Environmental groups worry Trump appointees will slow authority’s move away from the fossil fuel
President-elect Donald Trump is poised to bring in new leadership to the Tennessee Valley Authority, prompting concerns that the nation’s largest public power company could be in for a strategy shift.
After Mr. Trump won, the renomination of three of the utility’s board members, including its chairman, stalled in the Senate confirmation process and their terms expired on Jan. 2. The three Obama-appointed board members had been proponents of moving the utility away from coal-fired power to other energy sources such as natural gas and nuclear.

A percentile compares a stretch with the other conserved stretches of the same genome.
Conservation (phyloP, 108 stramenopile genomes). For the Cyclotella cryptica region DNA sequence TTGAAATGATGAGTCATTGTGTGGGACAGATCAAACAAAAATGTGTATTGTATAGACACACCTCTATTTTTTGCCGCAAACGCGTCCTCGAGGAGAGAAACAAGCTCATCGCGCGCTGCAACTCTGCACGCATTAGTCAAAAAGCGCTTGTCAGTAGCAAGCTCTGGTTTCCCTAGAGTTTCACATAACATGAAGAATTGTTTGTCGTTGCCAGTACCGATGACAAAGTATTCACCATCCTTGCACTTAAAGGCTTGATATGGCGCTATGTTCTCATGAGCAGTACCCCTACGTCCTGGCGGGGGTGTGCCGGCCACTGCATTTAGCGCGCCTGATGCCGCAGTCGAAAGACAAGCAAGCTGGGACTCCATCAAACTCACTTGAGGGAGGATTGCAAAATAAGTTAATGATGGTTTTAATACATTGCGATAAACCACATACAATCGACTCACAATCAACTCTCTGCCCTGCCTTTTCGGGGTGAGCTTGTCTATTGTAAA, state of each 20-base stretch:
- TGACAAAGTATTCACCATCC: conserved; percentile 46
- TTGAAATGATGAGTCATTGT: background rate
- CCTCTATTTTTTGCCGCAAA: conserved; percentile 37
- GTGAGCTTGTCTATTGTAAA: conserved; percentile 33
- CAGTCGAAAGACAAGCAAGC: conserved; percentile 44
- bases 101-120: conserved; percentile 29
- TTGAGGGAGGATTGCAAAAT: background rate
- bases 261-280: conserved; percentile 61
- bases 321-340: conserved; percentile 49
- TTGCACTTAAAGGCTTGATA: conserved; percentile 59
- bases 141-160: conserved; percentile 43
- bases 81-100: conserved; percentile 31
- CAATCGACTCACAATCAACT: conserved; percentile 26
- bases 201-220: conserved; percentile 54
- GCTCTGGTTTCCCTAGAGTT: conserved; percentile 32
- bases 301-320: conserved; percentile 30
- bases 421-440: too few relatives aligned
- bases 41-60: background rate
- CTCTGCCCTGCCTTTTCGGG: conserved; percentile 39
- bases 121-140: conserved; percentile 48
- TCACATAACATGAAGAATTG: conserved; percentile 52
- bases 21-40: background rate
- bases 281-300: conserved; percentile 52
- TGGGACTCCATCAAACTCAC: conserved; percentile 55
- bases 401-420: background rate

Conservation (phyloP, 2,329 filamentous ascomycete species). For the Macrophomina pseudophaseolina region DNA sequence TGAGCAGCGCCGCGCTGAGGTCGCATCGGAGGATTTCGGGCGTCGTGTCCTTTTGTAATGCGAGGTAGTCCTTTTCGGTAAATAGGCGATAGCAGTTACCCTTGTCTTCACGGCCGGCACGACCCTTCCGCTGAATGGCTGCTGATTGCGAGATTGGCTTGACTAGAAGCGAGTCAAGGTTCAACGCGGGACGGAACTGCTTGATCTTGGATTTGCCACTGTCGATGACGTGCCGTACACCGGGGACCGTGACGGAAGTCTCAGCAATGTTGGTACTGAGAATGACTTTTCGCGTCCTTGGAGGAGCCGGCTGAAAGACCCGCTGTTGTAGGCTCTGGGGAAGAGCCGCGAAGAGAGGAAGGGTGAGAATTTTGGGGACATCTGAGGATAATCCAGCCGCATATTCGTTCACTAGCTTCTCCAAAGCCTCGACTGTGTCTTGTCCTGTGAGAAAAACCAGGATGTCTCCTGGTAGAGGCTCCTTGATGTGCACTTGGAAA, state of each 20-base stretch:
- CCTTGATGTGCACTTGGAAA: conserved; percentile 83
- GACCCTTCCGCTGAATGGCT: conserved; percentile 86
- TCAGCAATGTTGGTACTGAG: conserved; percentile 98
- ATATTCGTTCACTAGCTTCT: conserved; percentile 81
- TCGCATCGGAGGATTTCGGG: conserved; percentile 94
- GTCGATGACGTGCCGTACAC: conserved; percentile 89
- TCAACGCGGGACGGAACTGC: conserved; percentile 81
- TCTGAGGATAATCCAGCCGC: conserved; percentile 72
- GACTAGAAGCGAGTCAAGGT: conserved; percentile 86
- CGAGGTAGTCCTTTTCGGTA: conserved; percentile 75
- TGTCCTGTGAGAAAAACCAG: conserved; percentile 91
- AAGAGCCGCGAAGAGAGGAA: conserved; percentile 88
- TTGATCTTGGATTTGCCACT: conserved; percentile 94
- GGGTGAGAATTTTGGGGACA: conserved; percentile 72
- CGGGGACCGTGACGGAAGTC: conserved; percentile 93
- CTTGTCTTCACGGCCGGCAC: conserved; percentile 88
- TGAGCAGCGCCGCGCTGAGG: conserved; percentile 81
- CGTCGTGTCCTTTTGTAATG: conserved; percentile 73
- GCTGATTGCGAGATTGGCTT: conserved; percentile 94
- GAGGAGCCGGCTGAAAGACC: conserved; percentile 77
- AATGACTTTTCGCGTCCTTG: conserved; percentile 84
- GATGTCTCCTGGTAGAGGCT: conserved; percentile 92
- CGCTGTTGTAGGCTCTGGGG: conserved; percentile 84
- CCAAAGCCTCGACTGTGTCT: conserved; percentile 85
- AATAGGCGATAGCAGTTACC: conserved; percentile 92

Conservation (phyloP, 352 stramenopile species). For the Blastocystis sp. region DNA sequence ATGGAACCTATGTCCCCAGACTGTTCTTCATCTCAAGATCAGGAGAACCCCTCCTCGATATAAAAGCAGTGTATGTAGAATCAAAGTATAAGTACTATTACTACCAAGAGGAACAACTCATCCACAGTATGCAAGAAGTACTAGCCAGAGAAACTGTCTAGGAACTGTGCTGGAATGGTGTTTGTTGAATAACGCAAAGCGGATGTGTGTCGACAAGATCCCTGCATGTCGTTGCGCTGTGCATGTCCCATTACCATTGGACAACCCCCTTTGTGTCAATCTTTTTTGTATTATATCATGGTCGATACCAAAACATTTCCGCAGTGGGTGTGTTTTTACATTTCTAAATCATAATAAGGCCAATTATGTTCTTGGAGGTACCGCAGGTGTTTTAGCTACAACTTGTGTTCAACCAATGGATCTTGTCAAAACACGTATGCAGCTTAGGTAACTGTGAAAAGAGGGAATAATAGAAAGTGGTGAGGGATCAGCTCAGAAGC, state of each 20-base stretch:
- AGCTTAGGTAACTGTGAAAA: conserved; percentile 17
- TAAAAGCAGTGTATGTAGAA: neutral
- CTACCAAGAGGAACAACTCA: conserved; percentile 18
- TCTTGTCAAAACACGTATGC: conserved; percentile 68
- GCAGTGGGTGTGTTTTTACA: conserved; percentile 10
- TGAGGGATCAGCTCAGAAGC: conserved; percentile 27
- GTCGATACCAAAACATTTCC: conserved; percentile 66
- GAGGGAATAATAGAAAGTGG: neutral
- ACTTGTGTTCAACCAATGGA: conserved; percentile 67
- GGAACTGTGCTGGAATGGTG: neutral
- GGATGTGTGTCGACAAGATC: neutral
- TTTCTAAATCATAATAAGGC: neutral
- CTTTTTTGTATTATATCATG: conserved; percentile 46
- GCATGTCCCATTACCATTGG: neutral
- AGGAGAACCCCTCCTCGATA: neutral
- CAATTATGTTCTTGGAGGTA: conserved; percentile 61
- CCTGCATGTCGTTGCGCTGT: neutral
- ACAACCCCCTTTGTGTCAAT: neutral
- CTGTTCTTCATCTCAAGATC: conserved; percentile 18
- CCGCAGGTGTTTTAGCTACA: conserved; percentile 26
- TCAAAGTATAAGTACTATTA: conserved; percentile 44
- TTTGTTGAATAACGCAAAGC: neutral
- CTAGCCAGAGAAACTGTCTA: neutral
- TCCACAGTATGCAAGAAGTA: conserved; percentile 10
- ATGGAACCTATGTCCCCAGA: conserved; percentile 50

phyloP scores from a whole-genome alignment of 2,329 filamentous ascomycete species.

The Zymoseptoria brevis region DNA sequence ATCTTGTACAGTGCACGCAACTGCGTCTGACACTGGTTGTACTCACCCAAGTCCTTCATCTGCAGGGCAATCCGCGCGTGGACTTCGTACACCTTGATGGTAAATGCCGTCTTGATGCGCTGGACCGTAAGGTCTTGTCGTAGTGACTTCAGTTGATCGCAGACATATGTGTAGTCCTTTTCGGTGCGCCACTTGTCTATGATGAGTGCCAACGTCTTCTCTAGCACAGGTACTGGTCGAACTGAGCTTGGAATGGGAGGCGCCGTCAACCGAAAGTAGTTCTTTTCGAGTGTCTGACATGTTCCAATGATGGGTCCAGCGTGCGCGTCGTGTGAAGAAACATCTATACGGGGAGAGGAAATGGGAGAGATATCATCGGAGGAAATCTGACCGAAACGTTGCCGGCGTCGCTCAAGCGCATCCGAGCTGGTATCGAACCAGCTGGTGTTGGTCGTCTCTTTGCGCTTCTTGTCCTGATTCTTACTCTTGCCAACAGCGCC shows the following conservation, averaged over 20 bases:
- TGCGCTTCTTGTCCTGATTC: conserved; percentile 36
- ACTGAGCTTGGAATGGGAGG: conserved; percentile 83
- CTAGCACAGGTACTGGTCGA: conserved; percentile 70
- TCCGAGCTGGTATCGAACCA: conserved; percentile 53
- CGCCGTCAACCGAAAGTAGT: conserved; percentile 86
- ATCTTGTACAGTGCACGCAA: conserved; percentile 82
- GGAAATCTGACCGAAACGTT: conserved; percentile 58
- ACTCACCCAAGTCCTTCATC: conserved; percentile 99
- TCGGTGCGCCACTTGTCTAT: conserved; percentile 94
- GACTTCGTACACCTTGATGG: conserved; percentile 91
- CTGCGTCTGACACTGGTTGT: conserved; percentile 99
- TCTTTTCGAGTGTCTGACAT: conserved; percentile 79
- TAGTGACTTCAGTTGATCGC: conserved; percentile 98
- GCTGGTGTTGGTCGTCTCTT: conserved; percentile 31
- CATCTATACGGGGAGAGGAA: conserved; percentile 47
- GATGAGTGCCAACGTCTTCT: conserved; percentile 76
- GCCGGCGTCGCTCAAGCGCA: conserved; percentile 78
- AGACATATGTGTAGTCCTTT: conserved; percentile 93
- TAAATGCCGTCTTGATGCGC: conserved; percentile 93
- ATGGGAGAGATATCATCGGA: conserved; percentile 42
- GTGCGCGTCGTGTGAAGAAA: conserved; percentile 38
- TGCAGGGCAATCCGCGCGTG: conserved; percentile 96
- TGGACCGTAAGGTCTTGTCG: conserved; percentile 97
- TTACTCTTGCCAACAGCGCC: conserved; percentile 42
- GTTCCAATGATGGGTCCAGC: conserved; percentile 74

Joe Ritch, a lawyer from Huntsville, Ala., who had been on the board since 2013 and chairman since 2014, said he was surprised by the Senate’s reluctance to reconfirm him and two other board members, and suspected new appointees could be much more pro-coal.
Mr. Ritch said he believed Alabama Republican Sen. Jeff Sessions, Mr. Trump’s pick for attorney general and a longtime ally of coal interests in his home state, blocked their re-confirmations. Mr. Sessions is a member of the Senate committee where the renominations of Obama’s board appointees stalled.
Mr. Sessions had “expressed his unhappiness” over the closure of two TVA coal plants in Alabama in recent years, said Mr. Ritch, the utility’s outgoing chairman. Mr. Sessions’s staff didn’t respond to requests for comment.
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